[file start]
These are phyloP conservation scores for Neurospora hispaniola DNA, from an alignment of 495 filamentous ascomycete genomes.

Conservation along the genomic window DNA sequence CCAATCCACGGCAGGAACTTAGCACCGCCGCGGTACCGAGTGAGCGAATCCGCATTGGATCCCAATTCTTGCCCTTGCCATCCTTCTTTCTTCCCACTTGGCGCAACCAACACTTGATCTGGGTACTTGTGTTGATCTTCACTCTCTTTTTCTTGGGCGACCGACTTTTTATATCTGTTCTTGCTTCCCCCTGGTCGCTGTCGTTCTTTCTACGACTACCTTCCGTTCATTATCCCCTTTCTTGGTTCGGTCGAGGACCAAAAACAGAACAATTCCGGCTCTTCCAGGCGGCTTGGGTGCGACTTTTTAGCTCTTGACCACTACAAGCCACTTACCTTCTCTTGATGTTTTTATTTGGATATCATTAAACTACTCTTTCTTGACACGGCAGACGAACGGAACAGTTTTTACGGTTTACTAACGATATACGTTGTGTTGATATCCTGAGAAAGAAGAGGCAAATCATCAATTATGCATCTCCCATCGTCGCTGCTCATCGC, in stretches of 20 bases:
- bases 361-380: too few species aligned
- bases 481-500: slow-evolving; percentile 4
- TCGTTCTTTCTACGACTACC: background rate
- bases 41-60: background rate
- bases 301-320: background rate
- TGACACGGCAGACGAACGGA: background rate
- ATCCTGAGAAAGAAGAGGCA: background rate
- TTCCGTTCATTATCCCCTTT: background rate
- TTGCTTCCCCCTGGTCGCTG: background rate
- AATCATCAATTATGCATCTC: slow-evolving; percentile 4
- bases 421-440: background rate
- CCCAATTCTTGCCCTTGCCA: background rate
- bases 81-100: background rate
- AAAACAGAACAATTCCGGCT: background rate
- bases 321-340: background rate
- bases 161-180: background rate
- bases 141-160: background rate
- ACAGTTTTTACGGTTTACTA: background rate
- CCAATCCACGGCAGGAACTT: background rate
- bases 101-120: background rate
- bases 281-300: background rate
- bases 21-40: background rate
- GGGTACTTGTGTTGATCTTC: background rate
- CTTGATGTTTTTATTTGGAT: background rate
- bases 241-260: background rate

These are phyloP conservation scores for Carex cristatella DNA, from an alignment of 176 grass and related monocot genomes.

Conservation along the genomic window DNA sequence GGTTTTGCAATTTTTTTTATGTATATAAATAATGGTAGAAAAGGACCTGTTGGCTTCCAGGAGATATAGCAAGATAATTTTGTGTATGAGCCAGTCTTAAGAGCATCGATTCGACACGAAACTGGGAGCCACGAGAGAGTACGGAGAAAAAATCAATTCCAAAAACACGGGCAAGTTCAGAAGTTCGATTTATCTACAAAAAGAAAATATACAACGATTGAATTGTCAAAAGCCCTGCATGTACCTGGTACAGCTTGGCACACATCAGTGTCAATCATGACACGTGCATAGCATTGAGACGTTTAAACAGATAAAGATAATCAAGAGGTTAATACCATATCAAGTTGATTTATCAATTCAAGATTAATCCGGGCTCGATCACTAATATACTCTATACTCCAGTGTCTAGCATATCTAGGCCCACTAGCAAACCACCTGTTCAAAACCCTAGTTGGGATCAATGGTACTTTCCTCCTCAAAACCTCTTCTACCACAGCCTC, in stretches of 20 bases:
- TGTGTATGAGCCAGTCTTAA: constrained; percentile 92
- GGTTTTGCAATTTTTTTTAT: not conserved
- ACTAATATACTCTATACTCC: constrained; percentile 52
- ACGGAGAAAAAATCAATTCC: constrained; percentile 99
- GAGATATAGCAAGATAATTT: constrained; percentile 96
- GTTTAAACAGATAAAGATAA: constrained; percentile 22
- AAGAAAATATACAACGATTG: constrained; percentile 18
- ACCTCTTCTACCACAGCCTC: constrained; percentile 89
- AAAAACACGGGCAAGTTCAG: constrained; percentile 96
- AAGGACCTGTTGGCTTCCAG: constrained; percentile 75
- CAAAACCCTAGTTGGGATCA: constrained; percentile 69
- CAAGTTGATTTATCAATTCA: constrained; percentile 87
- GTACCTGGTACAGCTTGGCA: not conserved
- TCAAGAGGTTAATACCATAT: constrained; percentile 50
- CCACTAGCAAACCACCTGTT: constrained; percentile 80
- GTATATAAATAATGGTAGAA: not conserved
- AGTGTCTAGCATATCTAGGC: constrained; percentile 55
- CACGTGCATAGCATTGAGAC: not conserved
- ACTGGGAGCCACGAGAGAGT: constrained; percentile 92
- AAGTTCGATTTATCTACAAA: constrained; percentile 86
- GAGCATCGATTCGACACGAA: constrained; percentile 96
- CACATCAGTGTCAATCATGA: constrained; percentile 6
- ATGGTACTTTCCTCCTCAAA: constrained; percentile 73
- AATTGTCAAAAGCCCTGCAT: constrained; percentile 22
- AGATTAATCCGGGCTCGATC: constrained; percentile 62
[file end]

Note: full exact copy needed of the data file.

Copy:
These are phyloP conservation scores for Neurospora hispaniola DNA, from an alignment of 495 filamentous ascomycete genomes.

Conservation along the genomic window DNA sequence CCAATCCACGGCAGGAACTTAGCACCGCCGCGGTACCGAGTGAGCGAATCCGCATTGGATCCCAATTCTTGCCCTTGCCATCCTTCTTTCTTCCCACTTGGCGCAACCAACACTTGATCTGGGTACTTGTGTTGATCTTCACTCTCTTTTTCTTGGGCGACCGACTTTTTATATCTGTTCTTGCTTCCCCCTGGTCGCTGTCGTTCTTTCTACGACTACCTTCCGTTCATTATCCCCTTTCTTGGTTCGGTCGAGGACCAAAAACAGAACAATTCCGGCTCTTCCAGGCGGCTTGGGTGCGACTTTTTAGCTCTTGACCACTACAAGCCACTTACCTTCTCTTGATGTTTTTATTTGGATATCATTAAACTACTCTTTCTTGACACGGCAGACGAACGGAACAGTTTTTACGGTTTACTAACGATATACGTTGTGTTGATATCCTGAGAAAGAAGAGGCAAATCATCAATTATGCATCTCCCATCGTCGCTGCTCATCGC, in stretches of 20 bases:
- bases 361-380: too few species aligned
- bases 481-500: slow-evolving; percentile 4
- TCGTTCTTTCTACGACTACC: background rate
- bases 41-60: background rate
- bases 301-320: background rate
- TGACACGGCAGACGAACGGA: background rate
- ATCCTGAGAAAGAAGAGGCA: background rate
- TTCCGTTCATTATCCCCTTT: background rate
- TTGCTTCCCCCTGGTCGCTG: background rate
- AATCATCAATTATGCATCTC: slow-evolving; percentile 4
- bases 421-440: background rate
- CCCAATTCTTGCCCTTGCCA: background rate
- bases 81-100: background rate
- AAAACAGAACAATTCCGGCT: background rate
- bases 321-340: background rate
- bases 161-180: background rate
- bases 141-160: background rate
- ACAGTTTTTACGGTTTACTA: background rate
- CCAATCCACGGCAGGAACTT: background rate
- bases 101-120: background rate
- bases 281-300: background rate
- bases 21-40: background rate
- GGGTACTTGTGTTGATCTTC: background rate
- CTTGATGTTTTTATTTGGAT: background rate
- bases 241-260: background rate

These are phyloP conservation scores for Carex cristatella DNA, from an alignment of 176 grass and related monocot genomes.

Conservation along the genomic window DNA sequence GGTTTTGCAATTTTTTTTATGTATATAAATAATGGTAGAAAAGGACCTGTTGGCTTCCAGGAGATATAGCAAGATAATTTTGTGTATGAGCCAGTCTTAAGAGCATCGATTCGACACGAAACTGGGAGCCACGAGAGAGTACGGAGAAAAAATCAATTCCAAAAACACGGGCAAGTTCAGAAGTTCGATTTATCTACAAAAAGAAAATATACAACGATTGAATTGTCAAAAGCCCTGCATGTACCTGGTACAGCTTGGCACACATCAGTGTCAATCATGACACGTGCATAGCATTGAGACGTTTAAACAGATAAAGATAATCAAGAGGTTAATACCATATCAAGTTGATTTATCAATTCAAGATTAATCCGGGCTCGATCACTAATATACTCTATACTCCAGTGTCTAGCATATCTAGGCCCACTAGCAAACCACCTGTTCAAAACCCTAGTTGGGATCAATGGTACTTTCCTCCTCAAAACCTCTTCTACCACAGCCTC, in stretches of 20 bases:
- TGTGTATGAGCCAGTCTTAA: constrained; percentile 92
- GGTTTTGCAATTTTTTTTAT: not conserved
- ACTAATATACTCTATACTCC: constrained; percentile 52
- ACGGAGAAAAAATCAATTCC: constrained; percentile 99
- GAGATATAGCAAGATAATTT: constrained; percentile 96
- GTTTAAACAGATAAAGATAA: constrained; percentile 22
- AAGAAAATATACAACGATTG: constrained; percentile 18
- ACCTCTTCTACCACAGCCTC: constrained; percentile 89
- AAAAACACGGGCAAGTTCAG: constrained; percentile 96
- AAGGACCTGTTGGCTTCCAG: constrained; percentile 75
- CAAAACCCTAGTTGGGATCA: constrained; percentile 69
- CAAGTTGATTTATCAATTCA: constrained; percentile 87
- GTACCTGGTACAGCTTGGCA: not conserved
- TCAAGAGGTTAATACCATAT: constrained; percentile 50
- CCACTAGCAAACCACCTGTT: constrained; percentile 80
- GTATATAAATAATGGTAGAA: not conserved
- AGTGTCTAGCATATCTAGGC: constrained; percentile 55
- CACGTGCATAGCATTGAGAC: not conserved
- ACTGGGAGCCACGAGAGAGT: constrained; percentile 92
- AAGTTCGATTTATCTACAAA: constrained; percentile 86
- GAGCATCGATTCGACACGAA: constrained; percentile 96
- CACATCAGTGTCAATCATGA: constrained; percentile 6
- ATGGTACTTTCCTCCTCAAA: constrained; percentile 73
- AATTGTCAAAAGCCCTGCAT: constrained; percentile 22
- AGATTAATCCGGGCTCGATC: constrained; percentile 62